The week started off with a Nobel Workshop on “Molecules in Life Science research”, featuring, among others, Nobel laureates Arieh Warshel and Michael Levitt. On Tuesday, a Nobel Workshop on “Molecules in Nano and Energy research” followed, with eminent speakers such as Nobel laureates Roger Kornberg, Jean-Marie Lehn and Barry Sharpless.
The Nobel Workshop on Wednesday was probably of greatest interest to materials science researchers, with Area of Advance Director Aleksandar Matic as chairman, together with Professor Fredrik Höök. The workshop started with two of last year’s Nobel laureates in Chemistry: Stefan Hell, University of Göttingen and William Moerner, Stanford. Together, their presentations gave a broad overview of the background and applications of super-resolved fluorescence microscopy.
Then Robert Langer from MIT gave an entertaining talk telling the story about his long journey to develop and patent biodegradable polymers for the delivery of brain cancer drugs.
Tom Brown from University of Oxford presented his work on nano constructs with nucleic acids as building blocks, in collaboration with, among others, Bengt Nordén. Click ligation can be efficiently used to join together DNA and RNA strands to various structures.
Andrew Fire, Stanford, was awarded the Nobel Prize for Physiology or Medicine for the discovery of RNA interference. His talk focused on the efforts to improve the molecular understanding of the RNAi machinery and its roles in the cell.
Then James Barber from Imperial College London talked about Photosystem II, and our understanding of the mechanism of the water splitting reaction, which can be exploited solar fuel technology, to capture solar energy and store it in chemical bonds.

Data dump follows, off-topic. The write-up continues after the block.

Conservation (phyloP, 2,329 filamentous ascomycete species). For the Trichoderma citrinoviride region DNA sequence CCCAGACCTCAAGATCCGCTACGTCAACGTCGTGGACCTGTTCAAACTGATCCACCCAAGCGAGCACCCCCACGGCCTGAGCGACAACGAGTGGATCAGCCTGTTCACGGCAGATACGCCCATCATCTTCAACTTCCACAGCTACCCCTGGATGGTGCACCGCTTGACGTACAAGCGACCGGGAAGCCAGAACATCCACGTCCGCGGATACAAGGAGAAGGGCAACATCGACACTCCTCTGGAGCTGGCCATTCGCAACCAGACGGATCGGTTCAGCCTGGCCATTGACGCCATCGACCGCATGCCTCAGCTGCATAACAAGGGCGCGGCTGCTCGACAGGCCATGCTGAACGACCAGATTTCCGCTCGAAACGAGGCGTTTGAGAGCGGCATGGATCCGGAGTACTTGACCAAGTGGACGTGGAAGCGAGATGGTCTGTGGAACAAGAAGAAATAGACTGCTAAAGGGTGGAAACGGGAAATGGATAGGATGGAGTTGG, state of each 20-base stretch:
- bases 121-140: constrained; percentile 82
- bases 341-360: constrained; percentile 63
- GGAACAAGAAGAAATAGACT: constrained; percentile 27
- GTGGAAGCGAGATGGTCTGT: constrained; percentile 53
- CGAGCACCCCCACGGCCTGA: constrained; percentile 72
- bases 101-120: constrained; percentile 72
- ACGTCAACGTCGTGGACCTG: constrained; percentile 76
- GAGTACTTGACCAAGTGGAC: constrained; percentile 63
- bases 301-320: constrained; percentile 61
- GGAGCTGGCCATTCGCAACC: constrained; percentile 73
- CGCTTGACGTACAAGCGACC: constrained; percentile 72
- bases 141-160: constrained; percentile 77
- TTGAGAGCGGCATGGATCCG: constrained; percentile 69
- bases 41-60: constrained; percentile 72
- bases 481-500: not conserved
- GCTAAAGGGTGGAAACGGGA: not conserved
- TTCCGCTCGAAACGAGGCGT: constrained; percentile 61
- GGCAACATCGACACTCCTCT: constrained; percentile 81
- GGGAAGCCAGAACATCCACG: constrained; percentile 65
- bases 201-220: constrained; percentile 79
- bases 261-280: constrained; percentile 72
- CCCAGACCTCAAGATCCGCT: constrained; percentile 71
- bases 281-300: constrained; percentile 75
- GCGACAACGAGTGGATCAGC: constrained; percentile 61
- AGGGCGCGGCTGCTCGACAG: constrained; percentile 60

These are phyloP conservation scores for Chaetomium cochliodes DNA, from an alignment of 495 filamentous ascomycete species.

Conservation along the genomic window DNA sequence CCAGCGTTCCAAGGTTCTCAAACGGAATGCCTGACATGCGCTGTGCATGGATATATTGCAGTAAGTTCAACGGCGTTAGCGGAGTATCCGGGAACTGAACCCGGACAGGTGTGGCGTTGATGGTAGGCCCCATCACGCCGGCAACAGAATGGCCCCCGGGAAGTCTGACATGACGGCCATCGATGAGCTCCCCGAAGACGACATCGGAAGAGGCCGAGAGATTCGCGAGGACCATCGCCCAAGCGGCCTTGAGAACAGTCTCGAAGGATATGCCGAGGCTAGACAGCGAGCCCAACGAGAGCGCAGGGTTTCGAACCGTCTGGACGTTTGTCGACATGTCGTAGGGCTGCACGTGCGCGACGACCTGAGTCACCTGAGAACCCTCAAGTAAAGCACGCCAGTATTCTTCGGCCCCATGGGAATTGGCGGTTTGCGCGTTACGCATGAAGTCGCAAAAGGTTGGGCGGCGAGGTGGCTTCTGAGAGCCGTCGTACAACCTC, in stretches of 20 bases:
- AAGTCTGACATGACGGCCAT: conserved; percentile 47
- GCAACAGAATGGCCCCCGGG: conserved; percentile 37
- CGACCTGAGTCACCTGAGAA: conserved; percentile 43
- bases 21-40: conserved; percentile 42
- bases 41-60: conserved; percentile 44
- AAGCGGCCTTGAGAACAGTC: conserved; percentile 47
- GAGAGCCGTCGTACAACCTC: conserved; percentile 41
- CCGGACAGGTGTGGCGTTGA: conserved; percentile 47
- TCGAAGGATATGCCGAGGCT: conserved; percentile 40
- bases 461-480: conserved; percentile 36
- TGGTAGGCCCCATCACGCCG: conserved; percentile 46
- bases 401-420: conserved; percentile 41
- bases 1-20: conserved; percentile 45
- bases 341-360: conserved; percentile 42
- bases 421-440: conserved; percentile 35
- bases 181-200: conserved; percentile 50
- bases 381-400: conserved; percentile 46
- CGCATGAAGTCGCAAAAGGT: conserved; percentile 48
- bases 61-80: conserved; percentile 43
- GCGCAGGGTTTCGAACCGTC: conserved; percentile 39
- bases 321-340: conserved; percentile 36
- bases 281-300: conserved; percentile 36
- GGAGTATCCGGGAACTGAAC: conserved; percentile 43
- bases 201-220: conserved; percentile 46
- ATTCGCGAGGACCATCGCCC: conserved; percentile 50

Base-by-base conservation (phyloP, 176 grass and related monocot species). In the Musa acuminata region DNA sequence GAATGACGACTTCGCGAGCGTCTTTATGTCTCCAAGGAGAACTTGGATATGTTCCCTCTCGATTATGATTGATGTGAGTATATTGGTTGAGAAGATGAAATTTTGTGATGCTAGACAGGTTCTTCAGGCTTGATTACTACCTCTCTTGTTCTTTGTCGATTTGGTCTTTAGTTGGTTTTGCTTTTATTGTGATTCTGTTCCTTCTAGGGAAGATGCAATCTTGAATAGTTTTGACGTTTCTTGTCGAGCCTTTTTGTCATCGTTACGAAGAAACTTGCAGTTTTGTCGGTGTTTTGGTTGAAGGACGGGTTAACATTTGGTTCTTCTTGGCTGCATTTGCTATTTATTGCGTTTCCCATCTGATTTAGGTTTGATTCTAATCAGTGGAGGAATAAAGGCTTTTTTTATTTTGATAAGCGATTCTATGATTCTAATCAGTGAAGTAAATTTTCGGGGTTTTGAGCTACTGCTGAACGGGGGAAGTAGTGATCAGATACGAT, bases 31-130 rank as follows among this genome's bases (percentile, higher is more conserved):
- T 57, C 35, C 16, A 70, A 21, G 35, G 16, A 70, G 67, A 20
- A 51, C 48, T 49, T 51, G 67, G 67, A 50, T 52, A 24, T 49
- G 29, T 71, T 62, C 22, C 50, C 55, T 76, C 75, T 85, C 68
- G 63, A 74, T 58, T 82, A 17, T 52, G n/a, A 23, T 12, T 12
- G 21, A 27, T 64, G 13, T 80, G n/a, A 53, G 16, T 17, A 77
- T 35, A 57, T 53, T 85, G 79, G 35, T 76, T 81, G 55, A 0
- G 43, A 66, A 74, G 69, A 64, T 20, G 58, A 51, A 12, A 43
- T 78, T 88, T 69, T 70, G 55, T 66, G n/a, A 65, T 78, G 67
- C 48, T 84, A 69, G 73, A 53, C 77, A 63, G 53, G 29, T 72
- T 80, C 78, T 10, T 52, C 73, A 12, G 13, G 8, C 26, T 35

Paul Alivisatos from University of California Berkeley, who was a speaker also at last year’s Materials for Tomorrow, talked about colloidal nanocrystals as a building block of nanoscience, enabling scientists to design new materials with applications in biological imaging and renewable energy.
Yahli Lorch, Stanford, works on the molecular basis of gene expression and showed how the nucleosome plays a key functional role, serving as general gene repressor. A chromatin remodeling complex discovered by Lorch relieves repression by the nucleosome.
The final speaker of the Nobel Workshop was Richard Henderson of MRC LMB, who showed different approaches to determining the structures of membrane proteins, especially focusing on proteins that are involved in signal or energy transduction.
The day ended with a panel discussion involving all the speakers of the day.Many of the speakers of the week then gathered for a group photo.
On Thursday and Friday, the audience was slightly different, with 200 of the brightest high school students from all over Sweden attending the lectures and asking questions to the speakers. Nobel lauerates Ahmed Zewail, Arvid Carlsson, and Shuji Nakamura, as well as George Whitesides were among the speakers of this Molecular Frontiers Symposium, entitled "Frontiers in Molecular Sciences".
Watch a short film with some interviews
Chemistry World also recorded interviews with many of the speakers. These interviews will be published later.